Three of the biggest investing mistakes you can make when your stock is dropping
Focus on the stock price and not intrinsic value
Remember, a stock price does not always reflect the REAL value of a stock
. If the stock
drops 10% or 20%, it’s easy to feel like the world’s ending for a stock you’re invested in.
But the very worst thing you can do is make an emotional decision at this stage.
As an example, in November 2012 Steinhoff
stocks were trading at R29.50 each – I got into the stock shortly before at R27. By May 2013 the stock dropped 25% to R22.20.
Even though I knew the intrinsic value of the Steinhoff
stock was MUCH higher I let emotion get the better of me and sold the stock as soon as it recovered to R24. Happy to cut my losses. Today, less than a year later the stock
has doubled in price – even surpassing what I believed to be its intrinsic value…
Having allowed my emotions to get the better of me truly cost me BIG with this mistake – don’t make it yourself…
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Hold on to a loser stock until it breaks even
This must be one of the most common mistakes I see investors make.
goes into a loss making position. They know they must sell. But then keep holding on – not wanting to take a loss but rather wait for the stock to recover so they can sell it at breakeven…
Some time ago I had an investor ask me what he should do with his 1Time stocks
. He remembered me warning investors to get rid of the stock when I wrote about “The one penny stock to avoid today”
But, he said, he didn’t sell his 1Time stocks
stock because he first wanted to recover some of his losses before selling the stock…
Can you see how completely flawed that logic is – knowing the stock
could go bankrupt but waiting for it to go UP before getting out?
If you know that a company is a hopeless case – get out, move on. Don’t stick to a loser without hope. Your cash can be used better elsewhere.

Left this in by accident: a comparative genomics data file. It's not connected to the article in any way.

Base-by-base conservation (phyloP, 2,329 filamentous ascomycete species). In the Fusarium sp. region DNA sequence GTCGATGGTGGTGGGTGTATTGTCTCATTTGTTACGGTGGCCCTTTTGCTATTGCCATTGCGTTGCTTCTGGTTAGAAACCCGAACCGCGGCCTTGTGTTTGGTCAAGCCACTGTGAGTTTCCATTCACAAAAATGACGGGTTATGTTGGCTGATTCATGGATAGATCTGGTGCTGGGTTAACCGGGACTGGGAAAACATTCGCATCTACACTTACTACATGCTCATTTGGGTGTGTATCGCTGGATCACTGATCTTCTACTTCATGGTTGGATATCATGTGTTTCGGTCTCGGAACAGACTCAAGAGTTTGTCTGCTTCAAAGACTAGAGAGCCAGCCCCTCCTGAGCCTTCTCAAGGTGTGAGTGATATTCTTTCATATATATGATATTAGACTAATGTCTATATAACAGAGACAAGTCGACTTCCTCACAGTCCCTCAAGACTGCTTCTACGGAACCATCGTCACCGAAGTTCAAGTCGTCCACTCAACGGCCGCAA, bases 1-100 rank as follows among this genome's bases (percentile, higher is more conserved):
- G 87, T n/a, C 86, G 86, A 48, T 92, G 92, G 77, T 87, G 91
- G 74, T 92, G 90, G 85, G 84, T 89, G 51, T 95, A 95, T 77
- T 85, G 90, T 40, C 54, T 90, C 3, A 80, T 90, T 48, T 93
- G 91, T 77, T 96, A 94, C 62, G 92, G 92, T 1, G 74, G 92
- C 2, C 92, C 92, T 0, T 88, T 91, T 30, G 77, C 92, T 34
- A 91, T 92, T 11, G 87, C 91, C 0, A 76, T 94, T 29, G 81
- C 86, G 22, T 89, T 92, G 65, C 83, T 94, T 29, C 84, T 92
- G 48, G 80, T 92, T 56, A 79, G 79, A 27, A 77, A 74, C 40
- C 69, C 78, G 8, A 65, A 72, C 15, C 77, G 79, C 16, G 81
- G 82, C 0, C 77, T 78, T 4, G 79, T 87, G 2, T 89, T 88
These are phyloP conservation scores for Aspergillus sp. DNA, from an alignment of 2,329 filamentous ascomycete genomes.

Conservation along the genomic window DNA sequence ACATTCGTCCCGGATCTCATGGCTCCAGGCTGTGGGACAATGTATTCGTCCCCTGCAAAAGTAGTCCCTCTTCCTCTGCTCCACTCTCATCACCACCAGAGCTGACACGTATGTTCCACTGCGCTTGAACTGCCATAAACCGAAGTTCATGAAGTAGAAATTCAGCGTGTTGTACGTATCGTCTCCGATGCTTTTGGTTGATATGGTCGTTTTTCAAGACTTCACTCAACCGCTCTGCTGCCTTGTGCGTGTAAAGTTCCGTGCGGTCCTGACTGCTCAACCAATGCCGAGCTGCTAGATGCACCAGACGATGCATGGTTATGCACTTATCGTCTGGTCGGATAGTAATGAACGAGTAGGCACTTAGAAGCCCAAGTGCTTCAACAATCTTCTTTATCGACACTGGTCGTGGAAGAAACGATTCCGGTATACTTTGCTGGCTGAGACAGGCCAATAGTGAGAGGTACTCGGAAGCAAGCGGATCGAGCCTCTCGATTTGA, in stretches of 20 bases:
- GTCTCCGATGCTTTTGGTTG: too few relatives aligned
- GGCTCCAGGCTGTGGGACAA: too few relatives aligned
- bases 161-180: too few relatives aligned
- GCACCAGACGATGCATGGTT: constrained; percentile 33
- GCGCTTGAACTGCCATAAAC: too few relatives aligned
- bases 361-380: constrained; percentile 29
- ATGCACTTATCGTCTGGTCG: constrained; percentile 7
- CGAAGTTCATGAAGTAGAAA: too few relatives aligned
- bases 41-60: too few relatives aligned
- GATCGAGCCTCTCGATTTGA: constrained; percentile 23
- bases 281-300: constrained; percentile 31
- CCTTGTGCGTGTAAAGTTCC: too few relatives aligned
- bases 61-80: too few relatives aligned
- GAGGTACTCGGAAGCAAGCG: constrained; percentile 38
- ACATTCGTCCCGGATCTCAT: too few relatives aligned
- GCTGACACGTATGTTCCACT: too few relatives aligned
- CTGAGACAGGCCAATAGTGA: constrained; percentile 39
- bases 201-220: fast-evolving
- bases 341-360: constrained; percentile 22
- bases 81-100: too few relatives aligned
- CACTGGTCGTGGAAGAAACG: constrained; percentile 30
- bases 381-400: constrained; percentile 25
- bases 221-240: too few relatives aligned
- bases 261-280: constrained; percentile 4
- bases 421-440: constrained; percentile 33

Not have an investing plan, strategy or clue…
I’m sure you’ve heard of a friend telling you to buy a ‘sure thing’ or the media talking up a stock.
It’s a mistake buying this in the first place…
But even worse than buying a stock this way is buying a stock without a plan.
You need to have a plan when you buy a stock, a plan that tells you when to sell after it goes up, but also a plan that tells you when to sell when it goes down.
If you don’t have a plan you’ll be left clueless, scared, and losing money…
What you SHOULD do when your stock is dropping
So by now you should know what NOT to do when you have a stock that’s dropping, or have already dropped…
But what SHOULD you do?
Well it’s as simple as having an exit investing strategy.
Depending on whether you invest in blue-chip stocks, penny stocks
or perhaps trading forex you could have a couple of different strategies.
But being a penny stocks
investor myself I prefer using a simple investing strategy
: Cut your losses on speculative stocks without delay - but hold on to the little stocks you really believe in - as long as the fundamental reason your bought them in the first place remains true.
For example: If you bought a tiny biotech stock because you thought its latest wonder drug was going to succeed in consumer trials, but the drug failed in the last round of lab tests, you need to get out!
Don't say, "Well, the company has other things cooking, too"
or "Well, I've lost SO MUCH already, how much worse can it get?"
If the reason you bought the stock is no longer valid, get out.
However, if you bought a mining company that’s set to double production in a valuable rare metal in the next six months, and it dropped in price due to global market sentiment without anything changing to the real reason you bought the stock – well then you hold on tight!
But for this investing strategy
to work for you – You need to remember one more thing. NEVER invest with money you can’t afford to lose.
Here’s to unleashing real value